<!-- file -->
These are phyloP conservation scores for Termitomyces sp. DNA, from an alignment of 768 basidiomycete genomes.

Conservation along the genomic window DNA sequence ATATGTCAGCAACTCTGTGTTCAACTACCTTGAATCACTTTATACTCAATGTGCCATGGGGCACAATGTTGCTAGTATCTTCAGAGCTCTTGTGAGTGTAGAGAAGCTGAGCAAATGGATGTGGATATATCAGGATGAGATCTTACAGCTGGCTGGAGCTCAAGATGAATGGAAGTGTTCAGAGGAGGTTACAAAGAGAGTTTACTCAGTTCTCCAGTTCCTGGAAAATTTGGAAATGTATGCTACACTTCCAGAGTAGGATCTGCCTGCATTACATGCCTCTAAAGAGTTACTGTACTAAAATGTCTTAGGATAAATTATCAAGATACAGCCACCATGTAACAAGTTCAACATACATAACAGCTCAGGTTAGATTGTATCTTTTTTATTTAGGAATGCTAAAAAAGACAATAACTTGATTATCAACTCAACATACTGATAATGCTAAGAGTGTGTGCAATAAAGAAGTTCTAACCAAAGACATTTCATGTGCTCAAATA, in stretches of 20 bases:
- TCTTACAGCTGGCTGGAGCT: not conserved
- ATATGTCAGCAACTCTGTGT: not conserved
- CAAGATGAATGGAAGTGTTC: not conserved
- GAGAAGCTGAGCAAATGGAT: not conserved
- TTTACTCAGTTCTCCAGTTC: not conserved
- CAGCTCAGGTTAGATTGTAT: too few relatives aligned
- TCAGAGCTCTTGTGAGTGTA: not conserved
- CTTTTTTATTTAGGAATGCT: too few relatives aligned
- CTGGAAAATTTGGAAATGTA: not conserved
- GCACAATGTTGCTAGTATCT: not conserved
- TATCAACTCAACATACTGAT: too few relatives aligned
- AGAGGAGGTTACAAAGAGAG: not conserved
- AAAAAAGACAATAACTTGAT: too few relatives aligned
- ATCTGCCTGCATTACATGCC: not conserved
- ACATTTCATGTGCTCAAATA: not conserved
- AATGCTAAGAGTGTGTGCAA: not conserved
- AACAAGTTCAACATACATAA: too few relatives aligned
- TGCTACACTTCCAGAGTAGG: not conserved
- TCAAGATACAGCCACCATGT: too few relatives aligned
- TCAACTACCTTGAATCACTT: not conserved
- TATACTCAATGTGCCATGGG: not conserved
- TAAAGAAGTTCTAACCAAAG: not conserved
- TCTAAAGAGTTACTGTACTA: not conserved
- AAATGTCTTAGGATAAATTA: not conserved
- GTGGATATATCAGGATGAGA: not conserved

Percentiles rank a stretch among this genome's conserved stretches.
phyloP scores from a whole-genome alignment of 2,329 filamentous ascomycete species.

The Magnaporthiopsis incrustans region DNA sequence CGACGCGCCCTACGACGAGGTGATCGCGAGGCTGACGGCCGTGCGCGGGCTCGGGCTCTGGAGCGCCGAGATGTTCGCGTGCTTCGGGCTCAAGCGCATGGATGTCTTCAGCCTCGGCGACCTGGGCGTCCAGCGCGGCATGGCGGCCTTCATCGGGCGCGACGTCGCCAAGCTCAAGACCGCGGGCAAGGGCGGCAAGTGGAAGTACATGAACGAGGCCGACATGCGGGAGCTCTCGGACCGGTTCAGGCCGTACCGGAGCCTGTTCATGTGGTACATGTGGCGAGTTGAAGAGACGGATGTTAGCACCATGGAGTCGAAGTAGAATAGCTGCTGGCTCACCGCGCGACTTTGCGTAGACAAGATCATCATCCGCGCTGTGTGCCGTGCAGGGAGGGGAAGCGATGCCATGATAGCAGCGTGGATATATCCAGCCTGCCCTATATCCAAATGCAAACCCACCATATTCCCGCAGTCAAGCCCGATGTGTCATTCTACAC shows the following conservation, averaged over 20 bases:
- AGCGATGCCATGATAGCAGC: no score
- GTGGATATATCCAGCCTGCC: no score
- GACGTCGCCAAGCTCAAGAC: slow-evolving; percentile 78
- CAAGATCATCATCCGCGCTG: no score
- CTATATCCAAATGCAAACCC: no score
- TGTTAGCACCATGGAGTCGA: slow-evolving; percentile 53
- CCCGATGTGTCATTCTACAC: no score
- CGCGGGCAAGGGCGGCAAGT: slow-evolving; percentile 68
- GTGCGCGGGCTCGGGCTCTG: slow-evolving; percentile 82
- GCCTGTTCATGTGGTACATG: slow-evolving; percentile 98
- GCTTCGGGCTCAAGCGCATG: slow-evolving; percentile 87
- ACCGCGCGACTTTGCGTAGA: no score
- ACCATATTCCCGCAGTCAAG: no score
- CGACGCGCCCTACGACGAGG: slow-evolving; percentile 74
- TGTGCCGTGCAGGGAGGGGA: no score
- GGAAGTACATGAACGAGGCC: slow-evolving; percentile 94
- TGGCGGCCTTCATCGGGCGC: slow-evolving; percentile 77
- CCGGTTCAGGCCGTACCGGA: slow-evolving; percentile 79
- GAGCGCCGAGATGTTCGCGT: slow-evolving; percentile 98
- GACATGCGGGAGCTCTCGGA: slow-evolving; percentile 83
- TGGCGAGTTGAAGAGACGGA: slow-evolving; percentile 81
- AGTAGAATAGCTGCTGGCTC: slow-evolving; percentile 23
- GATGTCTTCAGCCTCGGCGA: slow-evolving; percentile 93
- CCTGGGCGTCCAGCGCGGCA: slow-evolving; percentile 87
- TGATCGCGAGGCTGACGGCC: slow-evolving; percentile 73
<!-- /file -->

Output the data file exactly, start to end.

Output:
These are phyloP conservation scores for Termitomyces sp. DNA, from an alignment of 768 basidiomycete genomes.

Conservation along the genomic window DNA sequence ATATGTCAGCAACTCTGTGTTCAACTACCTTGAATCACTTTATACTCAATGTGCCATGGGGCACAATGTTGCTAGTATCTTCAGAGCTCTTGTGAGTGTAGAGAAGCTGAGCAAATGGATGTGGATATATCAGGATGAGATCTTACAGCTGGCTGGAGCTCAAGATGAATGGAAGTGTTCAGAGGAGGTTACAAAGAGAGTTTACTCAGTTCTCCAGTTCCTGGAAAATTTGGAAATGTATGCTACACTTCCAGAGTAGGATCTGCCTGCATTACATGCCTCTAAAGAGTTACTGTACTAAAATGTCTTAGGATAAATTATCAAGATACAGCCACCATGTAACAAGTTCAACATACATAACAGCTCAGGTTAGATTGTATCTTTTTTATTTAGGAATGCTAAAAAAGACAATAACTTGATTATCAACTCAACATACTGATAATGCTAAGAGTGTGTGCAATAAAGAAGTTCTAACCAAAGACATTTCATGTGCTCAAATA, in stretches of 20 bases:
- TCTTACAGCTGGCTGGAGCT: not conserved
- ATATGTCAGCAACTCTGTGT: not conserved
- CAAGATGAATGGAAGTGTTC: not conserved
- GAGAAGCTGAGCAAATGGAT: not conserved
- TTTACTCAGTTCTCCAGTTC: not conserved
- CAGCTCAGGTTAGATTGTAT: too few relatives aligned
- TCAGAGCTCTTGTGAGTGTA: not conserved
- CTTTTTTATTTAGGAATGCT: too few relatives aligned
- CTGGAAAATTTGGAAATGTA: not conserved
- GCACAATGTTGCTAGTATCT: not conserved
- TATCAACTCAACATACTGAT: too few relatives aligned
- AGAGGAGGTTACAAAGAGAG: not conserved
- AAAAAAGACAATAACTTGAT: too few relatives aligned
- ATCTGCCTGCATTACATGCC: not conserved
- ACATTTCATGTGCTCAAATA: not conserved
- AATGCTAAGAGTGTGTGCAA: not conserved
- AACAAGTTCAACATACATAA: too few relatives aligned
- TGCTACACTTCCAGAGTAGG: not conserved
- TCAAGATACAGCCACCATGT: too few relatives aligned
- TCAACTACCTTGAATCACTT: not conserved
- TATACTCAATGTGCCATGGG: not conserved
- TAAAGAAGTTCTAACCAAAG: not conserved
- TCTAAAGAGTTACTGTACTA: not conserved
- AAATGTCTTAGGATAAATTA: not conserved
- GTGGATATATCAGGATGAGA: not conserved

Percentiles rank a stretch among this genome's conserved stretches.
phyloP scores from a whole-genome alignment of 2,329 filamentous ascomycete species.

The Magnaporthiopsis incrustans region DNA sequence CGACGCGCCCTACGACGAGGTGATCGCGAGGCTGACGGCCGTGCGCGGGCTCGGGCTCTGGAGCGCCGAGATGTTCGCGTGCTTCGGGCTCAAGCGCATGGATGTCTTCAGCCTCGGCGACCTGGGCGTCCAGCGCGGCATGGCGGCCTTCATCGGGCGCGACGTCGCCAAGCTCAAGACCGCGGGCAAGGGCGGCAAGTGGAAGTACATGAACGAGGCCGACATGCGGGAGCTCTCGGACCGGTTCAGGCCGTACCGGAGCCTGTTCATGTGGTACATGTGGCGAGTTGAAGAGACGGATGTTAGCACCATGGAGTCGAAGTAGAATAGCTGCTGGCTCACCGCGCGACTTTGCGTAGACAAGATCATCATCCGCGCTGTGTGCCGTGCAGGGAGGGGAAGCGATGCCATGATAGCAGCGTGGATATATCCAGCCTGCCCTATATCCAAATGCAAACCCACCATATTCCCGCAGTCAAGCCCGATGTGTCATTCTACAC shows the following conservation, averaged over 20 bases:
- AGCGATGCCATGATAGCAGC: no score
- GTGGATATATCCAGCCTGCC: no score
- GACGTCGCCAAGCTCAAGAC: slow-evolving; percentile 78
- CAAGATCATCATCCGCGCTG: no score
- CTATATCCAAATGCAAACCC: no score
- TGTTAGCACCATGGAGTCGA: slow-evolving; percentile 53
- CCCGATGTGTCATTCTACAC: no score
- CGCGGGCAAGGGCGGCAAGT: slow-evolving; percentile 68
- GTGCGCGGGCTCGGGCTCTG: slow-evolving; percentile 82
- GCCTGTTCATGTGGTACATG: slow-evolving; percentile 98
- GCTTCGGGCTCAAGCGCATG: slow-evolving; percentile 87
- ACCGCGCGACTTTGCGTAGA: no score
- ACCATATTCCCGCAGTCAAG: no score
- CGACGCGCCCTACGACGAGG: slow-evolving; percentile 74
- TGTGCCGTGCAGGGAGGGGA: no score
- GGAAGTACATGAACGAGGCC: slow-evolving; percentile 94
- TGGCGGCCTTCATCGGGCGC: slow-evolving; percentile 77
- CCGGTTCAGGCCGTACCGGA: slow-evolving; percentile 79
- GAGCGCCGAGATGTTCGCGT: slow-evolving; percentile 98
- GACATGCGGGAGCTCTCGGA: slow-evolving; percentile 83
- TGGCGAGTTGAAGAGACGGA: slow-evolving; percentile 81
- AGTAGAATAGCTGCTGGCTC: slow-evolving; percentile 23
- GATGTCTTCAGCCTCGGCGA: slow-evolving; percentile 93
- CCTGGGCGTCCAGCGCGGCA: slow-evolving; percentile 87
- TGATCGCGAGGCTGACGGCC: slow-evolving; percentile 73